Dalmine LS for Brazzale: respecting tradition by innovating

An automatic warehouse where robotic arms 'dance' moving cheese wheels and induction shuttles move 'mini cheese ripening racks' automatically. Welcome to the new Brazzale plant, where ageing is a scientific process.

What does respecting tradition mean? Slavishly reproducing centuries-old operations, or reinterpreting them, taking advantage of what technological progress offers us to obtain a result that is not only the same, but even better? Roberto Brazzale, number one at Brazzale in Zanè (VI) does not even need to think to answer this question. 'Tradition has nothing to do with maintaining habits, obsolete methods or inefficient standards,' says he. "Twenty years ago, we left the world of DOP cheeses (protected denomination of origin) to enter the world of freedom and go back to doing business: the imposed constraints were in fact too tight and prevented us from taking advantage of the many opportunities offered by the market. 
The leap to automation
Among the results of this newly found freedom is the market launch of the Gran Moravia grana cheese, in 2003, which today reaches a production volume of 350,000 wheels, with more than 200,000 currently ripening. 'The Grana world absorbs more than 50 per cent of Italian milk,' explains Roberto Brazzale. A wheel, before being marketed, must age for an average period of 12 to 16 months, with an enormous capital outlay. Traditionally, the ripening phase is managed inside very large warehouses set up with simple deep shelves, divided by aisles to allow manual handling of the product. The lack of space convinced us to focus on automation and, in 2018, once we had identified the place to build the plant and the suppliers to involve - Dalmine LS, Dero Group, the designer Claudio Fedi - we decided to set off.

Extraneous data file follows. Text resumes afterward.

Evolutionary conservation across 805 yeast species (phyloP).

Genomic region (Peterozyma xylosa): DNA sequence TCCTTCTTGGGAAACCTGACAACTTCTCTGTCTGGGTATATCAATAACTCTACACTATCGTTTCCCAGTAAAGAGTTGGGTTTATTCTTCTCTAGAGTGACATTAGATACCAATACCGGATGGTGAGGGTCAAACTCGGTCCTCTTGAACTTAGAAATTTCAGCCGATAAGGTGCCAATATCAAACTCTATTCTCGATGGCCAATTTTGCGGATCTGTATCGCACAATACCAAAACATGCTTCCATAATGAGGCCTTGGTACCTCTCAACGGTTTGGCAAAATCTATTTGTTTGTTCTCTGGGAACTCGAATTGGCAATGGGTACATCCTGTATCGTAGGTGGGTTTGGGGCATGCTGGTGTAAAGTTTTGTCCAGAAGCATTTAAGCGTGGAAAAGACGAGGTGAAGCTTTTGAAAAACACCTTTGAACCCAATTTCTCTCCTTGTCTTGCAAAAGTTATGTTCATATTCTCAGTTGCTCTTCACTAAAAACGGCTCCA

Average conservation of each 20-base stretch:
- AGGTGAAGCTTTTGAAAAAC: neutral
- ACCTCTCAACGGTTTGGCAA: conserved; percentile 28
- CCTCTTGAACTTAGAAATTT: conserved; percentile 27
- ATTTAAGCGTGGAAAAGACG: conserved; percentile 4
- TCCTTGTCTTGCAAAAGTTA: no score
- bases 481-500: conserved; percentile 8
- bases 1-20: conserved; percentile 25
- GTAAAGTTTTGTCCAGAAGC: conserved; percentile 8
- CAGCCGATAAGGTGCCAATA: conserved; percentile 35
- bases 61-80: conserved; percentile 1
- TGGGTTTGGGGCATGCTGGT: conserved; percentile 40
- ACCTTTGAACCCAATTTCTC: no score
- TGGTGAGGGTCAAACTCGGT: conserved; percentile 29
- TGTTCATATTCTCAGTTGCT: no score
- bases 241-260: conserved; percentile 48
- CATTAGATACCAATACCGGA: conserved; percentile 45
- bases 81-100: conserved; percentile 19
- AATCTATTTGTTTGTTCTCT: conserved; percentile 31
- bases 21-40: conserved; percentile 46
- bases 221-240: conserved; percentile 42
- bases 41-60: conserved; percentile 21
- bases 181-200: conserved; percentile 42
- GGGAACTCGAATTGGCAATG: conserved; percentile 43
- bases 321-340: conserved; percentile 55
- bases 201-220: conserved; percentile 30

A new approach to the ripening process
The result is the automated warehouse, inaugurated last summer, located in Sant'Agata in Cogollo del Cengio (VI), an ideal position for maturing cheese due to its altitude and climate.  "Despite the fact that we are just at the beginning,' Brazzale emphasises, 'the new plant has already provided us with significant improvements: the first concerns the possibility of stabilising temperature and hygrometric conditions. Thanks to the 140 km of piping dedicated to aeration, there are positive effects on the quality of the maturing process and the final product, with a lower physiological loss of product. The possibility of data control offered by automation has also made us rediscover the real value of ripening, which is not just a number, but is a phenomenon as complex as that of processing, if not more so, because the changes that occur to the cheese in terms of sugars, fats and proteins during ageing are incredible. In addition, the automatic handling of the the cheeses enables a constant visual control of the product, i.e. the immediate detection of possible anomalies. In other words, automation has opened the door to a modern and innovative approach to maturing, as a starting point from which to continue improving the process".
Space optimisation
The plant implemented in Cogollo del Cengio appears to be a highly automated system, consisting of a multi-depth storage area within which specially designed ULCs are stored: the racks, i.e. the miniature reproduction of traditional cheese aging trees. With a capacity of 32 wheels resting on spruce planks, the mini-racks are made of Sendzimir galvanised structural steel, which ensures their durability even in potentially aggressive environments. The mini-racks are then handled by shuttles and satellites, elevators and AGV induction shuttles, in a constant dialogue with two robotic islands (for a total of 4 robotic arms) in charge of handling and loading/unloading, turning and brushing operations of wheels and boards.